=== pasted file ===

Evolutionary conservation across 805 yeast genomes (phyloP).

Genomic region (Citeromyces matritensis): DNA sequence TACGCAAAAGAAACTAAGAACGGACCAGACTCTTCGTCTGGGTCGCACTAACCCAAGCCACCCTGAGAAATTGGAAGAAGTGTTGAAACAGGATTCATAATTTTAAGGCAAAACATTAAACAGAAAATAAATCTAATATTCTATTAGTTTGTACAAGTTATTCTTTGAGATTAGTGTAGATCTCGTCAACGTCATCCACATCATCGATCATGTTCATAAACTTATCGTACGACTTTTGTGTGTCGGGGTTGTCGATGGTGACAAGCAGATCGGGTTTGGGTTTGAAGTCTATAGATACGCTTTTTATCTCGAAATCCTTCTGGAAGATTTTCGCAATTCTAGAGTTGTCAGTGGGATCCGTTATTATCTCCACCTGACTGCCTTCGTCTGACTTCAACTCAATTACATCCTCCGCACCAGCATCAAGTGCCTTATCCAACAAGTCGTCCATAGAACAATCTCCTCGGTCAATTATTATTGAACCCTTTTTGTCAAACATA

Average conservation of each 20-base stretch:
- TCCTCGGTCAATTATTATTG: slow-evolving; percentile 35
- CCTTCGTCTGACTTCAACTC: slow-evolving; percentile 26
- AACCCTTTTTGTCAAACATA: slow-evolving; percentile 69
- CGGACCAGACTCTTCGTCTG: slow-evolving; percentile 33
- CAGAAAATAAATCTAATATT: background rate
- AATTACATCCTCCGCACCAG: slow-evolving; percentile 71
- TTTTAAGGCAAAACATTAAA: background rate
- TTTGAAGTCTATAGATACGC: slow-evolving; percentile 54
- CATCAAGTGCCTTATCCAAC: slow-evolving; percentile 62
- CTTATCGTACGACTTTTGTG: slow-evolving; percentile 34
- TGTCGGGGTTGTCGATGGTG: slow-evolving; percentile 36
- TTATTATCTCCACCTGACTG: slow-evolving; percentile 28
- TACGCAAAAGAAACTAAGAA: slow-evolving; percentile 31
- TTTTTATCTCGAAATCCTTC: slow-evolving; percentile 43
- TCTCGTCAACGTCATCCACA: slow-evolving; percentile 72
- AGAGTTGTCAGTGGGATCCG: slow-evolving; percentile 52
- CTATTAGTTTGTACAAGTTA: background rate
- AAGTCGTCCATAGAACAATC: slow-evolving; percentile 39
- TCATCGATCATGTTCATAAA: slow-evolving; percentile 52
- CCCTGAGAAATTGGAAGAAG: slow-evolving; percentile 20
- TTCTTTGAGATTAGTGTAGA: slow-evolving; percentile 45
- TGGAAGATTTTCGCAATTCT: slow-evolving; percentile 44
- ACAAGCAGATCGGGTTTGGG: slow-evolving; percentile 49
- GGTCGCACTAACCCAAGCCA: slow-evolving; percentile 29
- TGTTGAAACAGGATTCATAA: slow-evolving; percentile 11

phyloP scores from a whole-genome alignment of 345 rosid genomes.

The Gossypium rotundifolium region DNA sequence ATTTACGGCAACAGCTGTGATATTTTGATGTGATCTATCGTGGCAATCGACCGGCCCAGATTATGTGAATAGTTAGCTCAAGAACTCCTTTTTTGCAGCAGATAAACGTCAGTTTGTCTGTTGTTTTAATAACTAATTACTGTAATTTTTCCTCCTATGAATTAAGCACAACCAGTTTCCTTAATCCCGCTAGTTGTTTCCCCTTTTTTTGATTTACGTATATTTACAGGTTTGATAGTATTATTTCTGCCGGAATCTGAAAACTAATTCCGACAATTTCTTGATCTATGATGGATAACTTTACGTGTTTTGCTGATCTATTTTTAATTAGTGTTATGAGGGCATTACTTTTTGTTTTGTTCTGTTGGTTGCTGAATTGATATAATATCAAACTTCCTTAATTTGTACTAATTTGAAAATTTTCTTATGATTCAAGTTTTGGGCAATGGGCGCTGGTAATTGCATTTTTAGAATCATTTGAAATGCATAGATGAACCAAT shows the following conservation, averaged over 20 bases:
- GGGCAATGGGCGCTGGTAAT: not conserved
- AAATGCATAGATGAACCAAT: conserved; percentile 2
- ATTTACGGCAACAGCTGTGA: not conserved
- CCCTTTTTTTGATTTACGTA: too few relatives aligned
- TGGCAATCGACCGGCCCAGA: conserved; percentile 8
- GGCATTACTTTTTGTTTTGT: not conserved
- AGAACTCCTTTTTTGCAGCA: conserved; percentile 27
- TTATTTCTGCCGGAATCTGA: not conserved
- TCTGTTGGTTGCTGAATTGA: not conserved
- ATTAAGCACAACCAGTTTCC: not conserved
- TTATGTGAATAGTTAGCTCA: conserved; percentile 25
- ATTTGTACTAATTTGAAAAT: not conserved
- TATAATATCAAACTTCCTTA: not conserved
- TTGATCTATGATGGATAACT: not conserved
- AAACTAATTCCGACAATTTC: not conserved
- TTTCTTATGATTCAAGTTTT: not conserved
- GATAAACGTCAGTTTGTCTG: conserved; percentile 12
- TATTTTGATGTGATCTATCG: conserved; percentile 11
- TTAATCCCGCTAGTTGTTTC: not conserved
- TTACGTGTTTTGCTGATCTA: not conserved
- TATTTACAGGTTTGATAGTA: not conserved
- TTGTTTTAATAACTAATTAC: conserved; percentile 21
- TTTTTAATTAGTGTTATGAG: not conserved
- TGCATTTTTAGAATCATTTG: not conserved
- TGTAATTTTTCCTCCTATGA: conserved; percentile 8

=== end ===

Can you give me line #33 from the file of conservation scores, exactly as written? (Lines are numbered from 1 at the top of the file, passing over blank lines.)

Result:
- ATTTACGGCAACAGCTGTGA: not conserved